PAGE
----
Re: FRBR and classes ('frbr:Works in the age of mechanical reproduction'...)

Quoting Dan Brickley <>:

  My fear is that RDF folk have looked at
> FRBR, seen four capitalised noun-phrase concepts and run straight into
> the natural conclusion that we should treat each as an RDF class that
> can be instantiated, and that therefore the appropriate way to *meet*
> FRBR's functional requirements is to exchange data using RDF classes
> called 'Work', 'Manifestation' etc. In other words we jump too quickly
> from FRBR as requirements, to FRBR as modeling solution.

I would love to see some data that uses the conceptual model of FRBR  
but does not instantiate each entity as a class. I've actually called  
for that on a variety of lists and have had strong push-back. What  
would that look like?

In the lengthy discussion on the ol-tech list and the frbr list  
(neither of which has an archive!), we went round and round trying to  
figure out how to use general (non-FRBR-specific) elements defined in  
RDA [1] as RDF statements without separating the data into WEMI. We  
didn't come up with a way to do it, but perhaps we didn't have all the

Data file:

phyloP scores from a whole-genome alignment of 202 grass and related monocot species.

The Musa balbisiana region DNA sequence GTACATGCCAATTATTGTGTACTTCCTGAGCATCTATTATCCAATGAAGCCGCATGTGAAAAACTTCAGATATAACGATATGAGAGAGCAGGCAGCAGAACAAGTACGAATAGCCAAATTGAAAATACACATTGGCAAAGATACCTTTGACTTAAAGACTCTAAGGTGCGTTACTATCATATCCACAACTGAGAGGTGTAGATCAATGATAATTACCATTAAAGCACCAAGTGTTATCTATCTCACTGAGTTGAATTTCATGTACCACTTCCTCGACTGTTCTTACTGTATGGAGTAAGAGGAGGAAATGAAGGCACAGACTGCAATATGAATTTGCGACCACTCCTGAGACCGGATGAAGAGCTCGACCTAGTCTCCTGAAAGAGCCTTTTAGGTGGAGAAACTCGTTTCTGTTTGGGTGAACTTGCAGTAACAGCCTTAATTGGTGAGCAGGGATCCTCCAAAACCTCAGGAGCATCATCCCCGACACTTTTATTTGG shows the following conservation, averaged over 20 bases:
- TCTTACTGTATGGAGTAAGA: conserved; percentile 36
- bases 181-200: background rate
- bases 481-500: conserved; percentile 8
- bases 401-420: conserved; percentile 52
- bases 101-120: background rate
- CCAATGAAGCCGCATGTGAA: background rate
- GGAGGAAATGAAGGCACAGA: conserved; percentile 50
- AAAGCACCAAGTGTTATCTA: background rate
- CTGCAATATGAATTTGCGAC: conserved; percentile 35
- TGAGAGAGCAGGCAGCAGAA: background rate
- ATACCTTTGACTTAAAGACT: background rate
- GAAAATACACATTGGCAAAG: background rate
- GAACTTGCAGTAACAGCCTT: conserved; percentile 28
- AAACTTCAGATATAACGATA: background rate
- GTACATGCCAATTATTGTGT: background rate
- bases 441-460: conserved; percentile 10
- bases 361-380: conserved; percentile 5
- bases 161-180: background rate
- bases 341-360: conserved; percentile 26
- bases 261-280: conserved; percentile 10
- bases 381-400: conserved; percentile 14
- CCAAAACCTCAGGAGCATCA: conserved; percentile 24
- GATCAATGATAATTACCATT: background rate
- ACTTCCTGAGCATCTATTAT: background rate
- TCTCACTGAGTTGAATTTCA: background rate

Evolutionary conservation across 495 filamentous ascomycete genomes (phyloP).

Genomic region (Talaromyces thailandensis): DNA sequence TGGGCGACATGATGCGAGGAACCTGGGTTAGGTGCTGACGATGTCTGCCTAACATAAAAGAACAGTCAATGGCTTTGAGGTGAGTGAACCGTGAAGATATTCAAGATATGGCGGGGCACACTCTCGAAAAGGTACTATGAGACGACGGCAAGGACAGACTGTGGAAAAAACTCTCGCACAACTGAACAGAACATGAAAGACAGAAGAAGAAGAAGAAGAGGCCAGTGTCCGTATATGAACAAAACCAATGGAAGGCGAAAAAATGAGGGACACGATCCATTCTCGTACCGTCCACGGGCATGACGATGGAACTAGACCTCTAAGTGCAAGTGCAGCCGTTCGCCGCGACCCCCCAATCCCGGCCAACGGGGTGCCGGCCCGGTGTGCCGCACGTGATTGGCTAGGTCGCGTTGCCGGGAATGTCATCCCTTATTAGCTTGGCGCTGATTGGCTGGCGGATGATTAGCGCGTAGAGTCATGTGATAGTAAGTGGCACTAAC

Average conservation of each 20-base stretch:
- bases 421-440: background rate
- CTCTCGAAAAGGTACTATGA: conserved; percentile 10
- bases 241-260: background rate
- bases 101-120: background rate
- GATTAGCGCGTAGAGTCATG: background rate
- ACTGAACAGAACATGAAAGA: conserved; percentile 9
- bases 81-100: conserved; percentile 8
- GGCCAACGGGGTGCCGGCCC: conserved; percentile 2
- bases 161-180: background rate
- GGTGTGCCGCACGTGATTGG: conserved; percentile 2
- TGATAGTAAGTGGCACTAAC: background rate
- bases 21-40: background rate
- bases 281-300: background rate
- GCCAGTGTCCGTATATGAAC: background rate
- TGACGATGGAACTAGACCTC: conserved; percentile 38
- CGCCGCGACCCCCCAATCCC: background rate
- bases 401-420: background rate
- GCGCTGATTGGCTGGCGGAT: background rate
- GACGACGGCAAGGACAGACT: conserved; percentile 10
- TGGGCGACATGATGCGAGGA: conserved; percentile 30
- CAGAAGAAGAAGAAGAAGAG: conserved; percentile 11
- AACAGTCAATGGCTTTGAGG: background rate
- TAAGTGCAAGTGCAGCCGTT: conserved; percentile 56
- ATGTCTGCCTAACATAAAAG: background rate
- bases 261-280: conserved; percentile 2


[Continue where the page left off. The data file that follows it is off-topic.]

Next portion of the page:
right folks in the discussions. (Ross, bless him, actually invented  
some properties for me out of sympathy for my plight.)

I have come to the conclusion that FRBR, as defined in the document  
and in particular in FRBRer [2] and RDA, will need to be generalized  
in order to allow FRBR to be viewed as conceptual rather than  
structural. I'm sure that there are those who greatly support FRBR as  
3 sets of entities/classes. This leads me to conclude that we need  
both, and that FRBRer needs to be able to be generalized *without*  
losing the ability to make relevant relationships between  
bibliographic "things."* (And, Dan, I really mean "bibliographic"  
things, not physical things. Although some physical things exist, they  
are only of minor interest, although I understand that working with  
concrete entities is superior to abstract ones. Concrete in library  
data \= physical things, however. I actually think the Work could be  
suitably concrete.) FRBRer could be a more detailed, and less  
flexible, view of the bibliographic universe, and FRBR(Open)[3] could  
be what FRBR becomes when it is shared beyond libraries and their  


* That's a whole long discussion, but eventually some of us need to  
re-live it and document it. There are issues with relationships that  
are FRBR-entity specific, and how those can be generalized.

[3] which Gordon began at but I'm sure it's a  
huge job and may require more modification than just removing the  
class constraints (possibly why he didn't get far?)

Karen Coyle
ph: 1-510-540-7596
m: 1-510-435-8234
skype: kcoylenet

Received on Monday, 21 March 2011 16:42:32 UTC